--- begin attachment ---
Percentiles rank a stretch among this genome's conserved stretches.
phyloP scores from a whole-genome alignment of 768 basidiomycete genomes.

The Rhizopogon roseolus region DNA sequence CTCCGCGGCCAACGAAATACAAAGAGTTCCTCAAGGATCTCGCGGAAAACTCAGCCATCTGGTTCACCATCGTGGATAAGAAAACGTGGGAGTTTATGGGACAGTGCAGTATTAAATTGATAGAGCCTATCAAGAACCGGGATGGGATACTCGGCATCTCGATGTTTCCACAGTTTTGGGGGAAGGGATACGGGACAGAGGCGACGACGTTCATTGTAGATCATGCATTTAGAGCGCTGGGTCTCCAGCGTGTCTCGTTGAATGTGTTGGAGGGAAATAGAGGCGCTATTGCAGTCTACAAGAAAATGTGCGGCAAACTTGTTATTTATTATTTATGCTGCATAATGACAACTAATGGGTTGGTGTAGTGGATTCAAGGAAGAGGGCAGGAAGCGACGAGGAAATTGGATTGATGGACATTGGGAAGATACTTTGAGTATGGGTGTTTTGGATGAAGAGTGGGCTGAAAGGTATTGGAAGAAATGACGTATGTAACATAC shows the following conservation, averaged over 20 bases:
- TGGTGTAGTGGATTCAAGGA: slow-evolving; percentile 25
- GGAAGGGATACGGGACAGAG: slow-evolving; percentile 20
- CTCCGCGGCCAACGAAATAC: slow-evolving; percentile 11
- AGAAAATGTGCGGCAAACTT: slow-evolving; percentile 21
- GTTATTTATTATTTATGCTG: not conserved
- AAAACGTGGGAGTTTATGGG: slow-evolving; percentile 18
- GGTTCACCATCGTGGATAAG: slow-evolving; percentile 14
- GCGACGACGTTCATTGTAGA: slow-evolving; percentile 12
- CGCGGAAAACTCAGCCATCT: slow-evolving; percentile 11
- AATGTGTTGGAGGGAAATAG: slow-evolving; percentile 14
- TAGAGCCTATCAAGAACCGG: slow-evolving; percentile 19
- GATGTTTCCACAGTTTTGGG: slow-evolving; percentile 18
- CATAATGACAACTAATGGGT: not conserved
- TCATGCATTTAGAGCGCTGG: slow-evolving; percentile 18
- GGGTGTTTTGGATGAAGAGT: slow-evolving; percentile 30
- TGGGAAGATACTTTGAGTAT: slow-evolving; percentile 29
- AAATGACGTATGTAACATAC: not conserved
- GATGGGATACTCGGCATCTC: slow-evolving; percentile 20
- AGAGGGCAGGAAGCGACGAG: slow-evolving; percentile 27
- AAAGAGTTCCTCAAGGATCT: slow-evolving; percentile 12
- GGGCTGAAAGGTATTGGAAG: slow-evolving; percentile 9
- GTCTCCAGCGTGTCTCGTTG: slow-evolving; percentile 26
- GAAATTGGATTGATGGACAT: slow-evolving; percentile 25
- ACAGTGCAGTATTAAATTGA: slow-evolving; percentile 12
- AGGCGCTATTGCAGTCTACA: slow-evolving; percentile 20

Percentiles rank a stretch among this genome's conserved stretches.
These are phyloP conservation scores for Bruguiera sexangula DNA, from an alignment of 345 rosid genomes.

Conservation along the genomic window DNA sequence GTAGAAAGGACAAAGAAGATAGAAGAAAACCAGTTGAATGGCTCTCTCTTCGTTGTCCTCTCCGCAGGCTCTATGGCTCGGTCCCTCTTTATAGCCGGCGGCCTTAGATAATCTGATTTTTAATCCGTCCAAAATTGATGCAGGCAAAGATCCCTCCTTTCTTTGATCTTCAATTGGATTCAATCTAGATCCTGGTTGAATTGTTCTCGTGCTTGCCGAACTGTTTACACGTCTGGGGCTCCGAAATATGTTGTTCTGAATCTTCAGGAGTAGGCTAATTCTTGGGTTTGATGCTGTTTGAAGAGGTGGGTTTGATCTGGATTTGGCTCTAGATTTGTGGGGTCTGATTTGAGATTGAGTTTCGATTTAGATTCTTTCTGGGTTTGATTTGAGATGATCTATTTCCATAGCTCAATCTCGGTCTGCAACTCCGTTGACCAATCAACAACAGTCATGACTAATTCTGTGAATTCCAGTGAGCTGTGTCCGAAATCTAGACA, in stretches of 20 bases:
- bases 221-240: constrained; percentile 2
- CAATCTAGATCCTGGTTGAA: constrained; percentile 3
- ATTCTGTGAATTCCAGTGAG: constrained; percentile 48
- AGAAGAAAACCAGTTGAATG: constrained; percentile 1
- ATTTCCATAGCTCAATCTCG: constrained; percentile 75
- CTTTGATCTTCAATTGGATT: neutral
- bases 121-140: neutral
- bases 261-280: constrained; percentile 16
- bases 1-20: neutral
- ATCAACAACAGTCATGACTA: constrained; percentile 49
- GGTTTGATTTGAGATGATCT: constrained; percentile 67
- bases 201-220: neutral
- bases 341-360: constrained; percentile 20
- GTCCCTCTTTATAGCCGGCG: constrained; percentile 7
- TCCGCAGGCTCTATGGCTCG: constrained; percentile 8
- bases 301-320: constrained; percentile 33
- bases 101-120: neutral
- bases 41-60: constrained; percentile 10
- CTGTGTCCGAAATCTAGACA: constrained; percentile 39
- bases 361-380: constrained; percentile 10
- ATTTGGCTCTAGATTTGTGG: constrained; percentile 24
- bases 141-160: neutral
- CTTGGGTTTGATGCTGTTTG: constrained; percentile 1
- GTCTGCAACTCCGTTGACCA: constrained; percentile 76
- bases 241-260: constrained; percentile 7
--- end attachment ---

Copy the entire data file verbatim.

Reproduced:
Percentiles rank a stretch among this genome's conserved stretches.
phyloP scores from a whole-genome alignment of 768 basidiomycete genomes.

The Rhizopogon roseolus region DNA sequence CTCCGCGGCCAACGAAATACAAAGAGTTCCTCAAGGATCTCGCGGAAAACTCAGCCATCTGGTTCACCATCGTGGATAAGAAAACGTGGGAGTTTATGGGACAGTGCAGTATTAAATTGATAGAGCCTATCAAGAACCGGGATGGGATACTCGGCATCTCGATGTTTCCACAGTTTTGGGGGAAGGGATACGGGACAGAGGCGACGACGTTCATTGTAGATCATGCATTTAGAGCGCTGGGTCTCCAGCGTGTCTCGTTGAATGTGTTGGAGGGAAATAGAGGCGCTATTGCAGTCTACAAGAAAATGTGCGGCAAACTTGTTATTTATTATTTATGCTGCATAATGACAACTAATGGGTTGGTGTAGTGGATTCAAGGAAGAGGGCAGGAAGCGACGAGGAAATTGGATTGATGGACATTGGGAAGATACTTTGAGTATGGGTGTTTTGGATGAAGAGTGGGCTGAAAGGTATTGGAAGAAATGACGTATGTAACATAC shows the following conservation, averaged over 20 bases:
- TGGTGTAGTGGATTCAAGGA: slow-evolving; percentile 25
- GGAAGGGATACGGGACAGAG: slow-evolving; percentile 20
- CTCCGCGGCCAACGAAATAC: slow-evolving; percentile 11
- AGAAAATGTGCGGCAAACTT: slow-evolving; percentile 21
- GTTATTTATTATTTATGCTG: not conserved
- AAAACGTGGGAGTTTATGGG: slow-evolving; percentile 18
- GGTTCACCATCGTGGATAAG: slow-evolving; percentile 14
- GCGACGACGTTCATTGTAGA: slow-evolving; percentile 12
- CGCGGAAAACTCAGCCATCT: slow-evolving; percentile 11
- AATGTGTTGGAGGGAAATAG: slow-evolving; percentile 14
- TAGAGCCTATCAAGAACCGG: slow-evolving; percentile 19
- GATGTTTCCACAGTTTTGGG: slow-evolving; percentile 18
- CATAATGACAACTAATGGGT: not conserved
- TCATGCATTTAGAGCGCTGG: slow-evolving; percentile 18
- GGGTGTTTTGGATGAAGAGT: slow-evolving; percentile 30
- TGGGAAGATACTTTGAGTAT: slow-evolving; percentile 29
- AAATGACGTATGTAACATAC: not conserved
- GATGGGATACTCGGCATCTC: slow-evolving; percentile 20
- AGAGGGCAGGAAGCGACGAG: slow-evolving; percentile 27
- AAAGAGTTCCTCAAGGATCT: slow-evolving; percentile 12
- GGGCTGAAAGGTATTGGAAG: slow-evolving; percentile 9
- GTCTCCAGCGTGTCTCGTTG: slow-evolving; percentile 26
- GAAATTGGATTGATGGACAT: slow-evolving; percentile 25
- ACAGTGCAGTATTAAATTGA: slow-evolving; percentile 12
- AGGCGCTATTGCAGTCTACA: slow-evolving; percentile 20

Percentiles rank a stretch among this genome's conserved stretches.
These are phyloP conservation scores for Bruguiera sexangula DNA, from an alignment of 345 rosid genomes.

Conservation along the genomic window DNA sequence GTAGAAAGGACAAAGAAGATAGAAGAAAACCAGTTGAATGGCTCTCTCTTCGTTGTCCTCTCCGCAGGCTCTATGGCTCGGTCCCTCTTTATAGCCGGCGGCCTTAGATAATCTGATTTTTAATCCGTCCAAAATTGATGCAGGCAAAGATCCCTCCTTTCTTTGATCTTCAATTGGATTCAATCTAGATCCTGGTTGAATTGTTCTCGTGCTTGCCGAACTGTTTACACGTCTGGGGCTCCGAAATATGTTGTTCTGAATCTTCAGGAGTAGGCTAATTCTTGGGTTTGATGCTGTTTGAAGAGGTGGGTTTGATCTGGATTTGGCTCTAGATTTGTGGGGTCTGATTTGAGATTGAGTTTCGATTTAGATTCTTTCTGGGTTTGATTTGAGATGATCTATTTCCATAGCTCAATCTCGGTCTGCAACTCCGTTGACCAATCAACAACAGTCATGACTAATTCTGTGAATTCCAGTGAGCTGTGTCCGAAATCTAGACA, in stretches of 20 bases:
- bases 221-240: constrained; percentile 2
- CAATCTAGATCCTGGTTGAA: constrained; percentile 3
- ATTCTGTGAATTCCAGTGAG: constrained; percentile 48
- AGAAGAAAACCAGTTGAATG: constrained; percentile 1
- ATTTCCATAGCTCAATCTCG: constrained; percentile 75
- CTTTGATCTTCAATTGGATT: neutral
- bases 121-140: neutral
- bases 261-280: constrained; percentile 16
- bases 1-20: neutral
- ATCAACAACAGTCATGACTA: constrained; percentile 49
- GGTTTGATTTGAGATGATCT: constrained; percentile 67
- bases 201-220: neutral
- bases 341-360: constrained; percentile 20
- GTCCCTCTTTATAGCCGGCG: constrained; percentile 7
- TCCGCAGGCTCTATGGCTCG: constrained; percentile 8
- bases 301-320: constrained; percentile 33
- bases 101-120: neutral
- bases 41-60: constrained; percentile 10
- CTGTGTCCGAAATCTAGACA: constrained; percentile 39
- bases 361-380: constrained; percentile 10
- ATTTGGCTCTAGATTTGTGG: constrained; percentile 24
- bases 141-160: neutral
- CTTGGGTTTGATGCTGTTTG: constrained; percentile 1
- GTCTGCAACTCCGTTGACCA: constrained; percentile 76
- bases 241-260: constrained; percentile 7